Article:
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B.C. 911 operators forced to work more overtime than ever before due to 'critical' labour shortage

On Monday, E-Comm notified more than 150 other full-time dispatchers that the agency “may have to resort” to forcing extra shifts upon some workers in order to meet minimum staffing requirements over the Canada Day long weekend.
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A Call-taker at work in the main E-Comm dispatch centre in Vancouver. E-Comm personnel are the first point of contact for people dialing 911, handing off calls the the appropriate police, fire and ambulance dispatchers. KELLY FUREY, PNG

VANCOUVER — The agency that handles most of the province’s 911 calls is warning operators they may be forced to work overtime to make up for staffing shortages as the demand for emergency services is expected to rise this summer.

The staffing crunch has become “critical,” says the union representing 911 operators, noting that E-Comm — the agency whose operators connect 99 per cent of 911 callers to police, fire or ambulance — has already mandated some call-takers to work additional 12-hour shifts four times in the past eight weeks.

Surrey’s Akash Gill, secretary of CUPE Local 8911, was working overtime on Sunday when she noticed her readerboard lit up with more emergency calls than the number of operators on shift that night across the 25 provincial regions E-Comm serves.

“There was barely time to take a breath,” she recalled. “I felt guilty getting up to go to the bathroom because of calls on hold. I didn’t know if someone’s life was on the line.”

On Monday, E-Comm notified Gill and more than 150 other full-time dispatchers that from June 30 to July 3, the agency “may have to resort” to forcing extra shifts upon some workers in order to meet minimum staffing requirements over the Canada Day long weekend.

While 911 call-takers are used to receiving overtime offers through text message, Gill said being forced to work overtime is a new trend.

“It has been happening considerably more often in the past few weeks.”

The need for more 911 operators in B.C. was evident last Saturday as some callers waited for up to three hours for an ambulance — once they ran the gauntlet of half-hour wait times to speak with an E-Comm call-taker, a dispatcher previously told Postmedia.

The agency offered different numbers. According to E-Comm spokesperson Jasmine Bradley, there was a 23 per cent increase in 911 calls last weekend — for a total of 19,567 — compared to other weekends this June. The average call was answered within 1.5 seconds, in accordance with the agency’s stated target of picking up calls within five seconds, 95 per cent of the time.

“This year, funding from our police partners has allowed E-Comm to hire 63 more full-time call-takers so far,” Bradley said.

However, the agency — funded by B.C. municipalities — is bogged down with more calls than last year, magnifying the operator shortage.

“Even if we were staffed to budget, we would not have enough people to meet the increasing call volumes we’re seeing,” Bradley said. “Some of the highest we’ve ever experienced in E-Comm’s 23 years of service.”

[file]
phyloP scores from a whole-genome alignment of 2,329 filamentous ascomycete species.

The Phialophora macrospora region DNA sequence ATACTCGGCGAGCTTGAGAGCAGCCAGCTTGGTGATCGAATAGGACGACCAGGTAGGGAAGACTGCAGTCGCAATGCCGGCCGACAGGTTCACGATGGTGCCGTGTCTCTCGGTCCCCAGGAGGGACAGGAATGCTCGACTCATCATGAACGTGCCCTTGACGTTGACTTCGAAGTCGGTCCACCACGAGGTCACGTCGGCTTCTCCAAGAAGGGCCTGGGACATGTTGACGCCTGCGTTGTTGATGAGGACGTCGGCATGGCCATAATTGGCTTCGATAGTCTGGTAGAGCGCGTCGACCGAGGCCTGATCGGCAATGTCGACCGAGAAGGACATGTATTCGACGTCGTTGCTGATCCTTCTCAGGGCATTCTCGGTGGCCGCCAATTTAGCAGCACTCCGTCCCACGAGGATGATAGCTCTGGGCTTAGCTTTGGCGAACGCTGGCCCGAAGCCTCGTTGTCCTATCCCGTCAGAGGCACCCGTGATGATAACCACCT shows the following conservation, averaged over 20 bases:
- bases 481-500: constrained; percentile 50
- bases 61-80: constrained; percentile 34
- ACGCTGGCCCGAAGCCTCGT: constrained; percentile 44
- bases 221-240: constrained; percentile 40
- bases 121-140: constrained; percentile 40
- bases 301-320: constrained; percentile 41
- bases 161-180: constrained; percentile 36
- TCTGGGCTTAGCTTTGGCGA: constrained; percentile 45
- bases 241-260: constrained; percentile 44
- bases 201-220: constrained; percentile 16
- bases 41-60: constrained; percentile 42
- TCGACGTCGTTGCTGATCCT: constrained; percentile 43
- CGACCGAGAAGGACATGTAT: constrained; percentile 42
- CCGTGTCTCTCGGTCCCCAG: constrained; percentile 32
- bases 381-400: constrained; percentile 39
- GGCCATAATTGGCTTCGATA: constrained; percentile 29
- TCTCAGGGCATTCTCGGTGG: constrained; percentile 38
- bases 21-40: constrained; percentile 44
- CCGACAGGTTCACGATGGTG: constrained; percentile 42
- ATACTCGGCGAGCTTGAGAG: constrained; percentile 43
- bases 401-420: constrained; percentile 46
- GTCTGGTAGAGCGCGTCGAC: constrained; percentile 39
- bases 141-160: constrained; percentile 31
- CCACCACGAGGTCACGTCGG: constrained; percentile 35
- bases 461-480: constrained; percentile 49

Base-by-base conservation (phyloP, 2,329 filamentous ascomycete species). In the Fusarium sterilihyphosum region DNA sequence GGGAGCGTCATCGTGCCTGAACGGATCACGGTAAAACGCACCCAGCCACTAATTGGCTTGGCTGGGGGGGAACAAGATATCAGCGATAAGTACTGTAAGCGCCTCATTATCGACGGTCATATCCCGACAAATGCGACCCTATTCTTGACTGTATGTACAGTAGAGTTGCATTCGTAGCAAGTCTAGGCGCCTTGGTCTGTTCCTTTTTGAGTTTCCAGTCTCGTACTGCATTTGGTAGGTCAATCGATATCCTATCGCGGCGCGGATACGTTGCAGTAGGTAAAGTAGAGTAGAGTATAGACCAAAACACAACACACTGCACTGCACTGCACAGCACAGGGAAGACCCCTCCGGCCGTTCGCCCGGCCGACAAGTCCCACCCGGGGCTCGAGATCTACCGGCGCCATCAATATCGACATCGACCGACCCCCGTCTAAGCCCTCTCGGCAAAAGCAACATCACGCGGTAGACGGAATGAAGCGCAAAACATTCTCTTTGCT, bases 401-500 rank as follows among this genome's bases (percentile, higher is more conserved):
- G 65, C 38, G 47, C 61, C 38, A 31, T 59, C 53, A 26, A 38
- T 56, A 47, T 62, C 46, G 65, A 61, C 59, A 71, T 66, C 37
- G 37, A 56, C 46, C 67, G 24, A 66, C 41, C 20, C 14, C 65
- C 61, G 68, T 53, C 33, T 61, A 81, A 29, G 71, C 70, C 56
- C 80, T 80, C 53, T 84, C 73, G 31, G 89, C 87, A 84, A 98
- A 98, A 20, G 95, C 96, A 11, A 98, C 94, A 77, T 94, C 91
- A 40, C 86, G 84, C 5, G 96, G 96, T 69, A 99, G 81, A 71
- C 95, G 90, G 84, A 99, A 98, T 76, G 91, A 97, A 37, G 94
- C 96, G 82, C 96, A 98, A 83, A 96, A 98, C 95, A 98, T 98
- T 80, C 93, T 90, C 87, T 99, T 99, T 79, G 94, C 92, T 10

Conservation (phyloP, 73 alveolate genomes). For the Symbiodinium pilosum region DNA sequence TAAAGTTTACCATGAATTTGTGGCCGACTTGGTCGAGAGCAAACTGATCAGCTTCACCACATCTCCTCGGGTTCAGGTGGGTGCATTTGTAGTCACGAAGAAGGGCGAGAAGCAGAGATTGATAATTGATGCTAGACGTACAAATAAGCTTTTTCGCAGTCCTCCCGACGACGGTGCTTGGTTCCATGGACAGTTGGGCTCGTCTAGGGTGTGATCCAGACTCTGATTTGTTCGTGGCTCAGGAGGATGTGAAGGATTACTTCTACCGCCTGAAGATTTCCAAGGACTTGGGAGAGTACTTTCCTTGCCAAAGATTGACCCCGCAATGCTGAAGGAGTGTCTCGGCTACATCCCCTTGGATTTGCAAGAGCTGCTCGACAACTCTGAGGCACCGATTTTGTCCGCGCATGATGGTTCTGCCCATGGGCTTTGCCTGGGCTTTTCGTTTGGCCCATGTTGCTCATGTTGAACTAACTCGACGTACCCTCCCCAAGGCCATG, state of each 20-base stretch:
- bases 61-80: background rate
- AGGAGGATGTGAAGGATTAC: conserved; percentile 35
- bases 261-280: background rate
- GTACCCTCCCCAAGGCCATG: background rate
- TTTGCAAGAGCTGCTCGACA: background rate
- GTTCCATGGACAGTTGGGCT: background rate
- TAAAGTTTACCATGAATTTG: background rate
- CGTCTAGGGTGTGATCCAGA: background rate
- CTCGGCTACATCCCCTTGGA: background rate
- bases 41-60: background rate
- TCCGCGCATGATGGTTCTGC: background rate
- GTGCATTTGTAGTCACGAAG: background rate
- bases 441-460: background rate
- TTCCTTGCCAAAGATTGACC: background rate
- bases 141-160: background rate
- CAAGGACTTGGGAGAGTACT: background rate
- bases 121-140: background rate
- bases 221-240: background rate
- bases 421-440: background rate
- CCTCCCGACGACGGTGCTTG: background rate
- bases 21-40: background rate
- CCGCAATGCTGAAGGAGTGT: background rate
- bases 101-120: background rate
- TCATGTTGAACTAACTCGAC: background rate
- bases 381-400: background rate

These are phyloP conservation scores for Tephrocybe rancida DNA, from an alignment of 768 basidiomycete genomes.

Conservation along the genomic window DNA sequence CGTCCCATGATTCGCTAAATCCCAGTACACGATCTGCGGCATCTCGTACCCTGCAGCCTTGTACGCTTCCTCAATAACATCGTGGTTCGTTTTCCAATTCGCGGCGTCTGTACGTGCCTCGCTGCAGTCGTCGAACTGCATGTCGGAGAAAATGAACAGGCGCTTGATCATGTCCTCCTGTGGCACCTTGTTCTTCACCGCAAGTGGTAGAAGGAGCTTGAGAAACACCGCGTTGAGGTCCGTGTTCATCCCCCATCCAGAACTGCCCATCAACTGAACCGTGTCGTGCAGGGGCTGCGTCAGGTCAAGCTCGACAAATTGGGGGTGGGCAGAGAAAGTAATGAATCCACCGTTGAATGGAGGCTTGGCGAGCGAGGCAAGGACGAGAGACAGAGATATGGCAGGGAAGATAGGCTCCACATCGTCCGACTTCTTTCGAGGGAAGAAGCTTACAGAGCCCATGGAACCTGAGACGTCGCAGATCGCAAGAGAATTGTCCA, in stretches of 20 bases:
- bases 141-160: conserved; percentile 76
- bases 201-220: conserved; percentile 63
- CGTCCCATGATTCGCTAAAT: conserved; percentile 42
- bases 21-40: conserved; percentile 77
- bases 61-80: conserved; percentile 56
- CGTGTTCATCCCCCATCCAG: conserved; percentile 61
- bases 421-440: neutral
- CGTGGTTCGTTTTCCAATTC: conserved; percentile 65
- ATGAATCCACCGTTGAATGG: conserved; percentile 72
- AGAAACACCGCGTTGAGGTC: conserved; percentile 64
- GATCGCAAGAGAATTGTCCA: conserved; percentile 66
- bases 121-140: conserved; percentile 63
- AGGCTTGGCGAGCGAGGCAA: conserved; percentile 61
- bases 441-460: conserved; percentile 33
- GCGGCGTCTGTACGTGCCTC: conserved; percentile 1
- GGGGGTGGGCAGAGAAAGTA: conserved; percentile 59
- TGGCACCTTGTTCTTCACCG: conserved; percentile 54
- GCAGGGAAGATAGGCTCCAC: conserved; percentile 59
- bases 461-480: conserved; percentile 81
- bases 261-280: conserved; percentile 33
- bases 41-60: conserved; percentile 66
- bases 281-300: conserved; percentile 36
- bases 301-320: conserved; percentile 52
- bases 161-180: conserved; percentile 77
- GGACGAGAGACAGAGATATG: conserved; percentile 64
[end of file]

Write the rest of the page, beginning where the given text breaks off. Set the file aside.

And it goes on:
The agency is predicting a 12 per cent jump in emergency calls this year compared to 2021, which already saw some of the busiest days for 911 calls recorded.

Gill said heightened stress on the job has resulted in widespread burnout among those in the industry and a 20 per cent decline in E-Comm operators in the workforce this year.

“With the current workload and compensation, the job is becoming less desirable. It’s gotten to the point where you have to forsake your own well-being to make sure you are answering those calls.”

E-Comm operators’ starting wage is set at $30.41 an hour.

“We have entered a critical situation,” said Donald Grant, president of CUPE Local 8911.

He said “just a fraction” of the dispatchers needed to meet anticipated demand are working amid the “current solution,” forcing them to work beyond their normal four-day, 12-hour shift schedule.”

Grant is calling E-Comm’s latest measure to address the ongoing struggle to employ and retain 911 operators “simply unsustainable.”

In an effort to help call-takers get to as many callers as possible in its stated service target, the agency changed internal policy in December to allow operators to disconnect with callers already transferred to B.C. Emergency Health Services, the provincial agency in charge of dispatching ambulances.

Previously, operators would stay on the line with local callers and monitor any changes to the circumstance.

“The policy change was meant to be temporary but I don’t see an end in sight,” said Gill, who is considered a senior-level E-Comm operator after four years on the job.

“Now, we transfer your call and hop off the line while you’re waiting, listening to an automated message over and over again until ambulance picks up.”

A 2021 report commissioned by E-Comm and conducted by PricewaterhouseCoopers concluded that the organization cannot be successful with an understaffed system that relies so heavily on overtime and staff missing breaks or that simply abandons efforts to meet service levels. The report suggests that the current roster of 153 full-time call takers needs to increase by 125 to meet operational demands.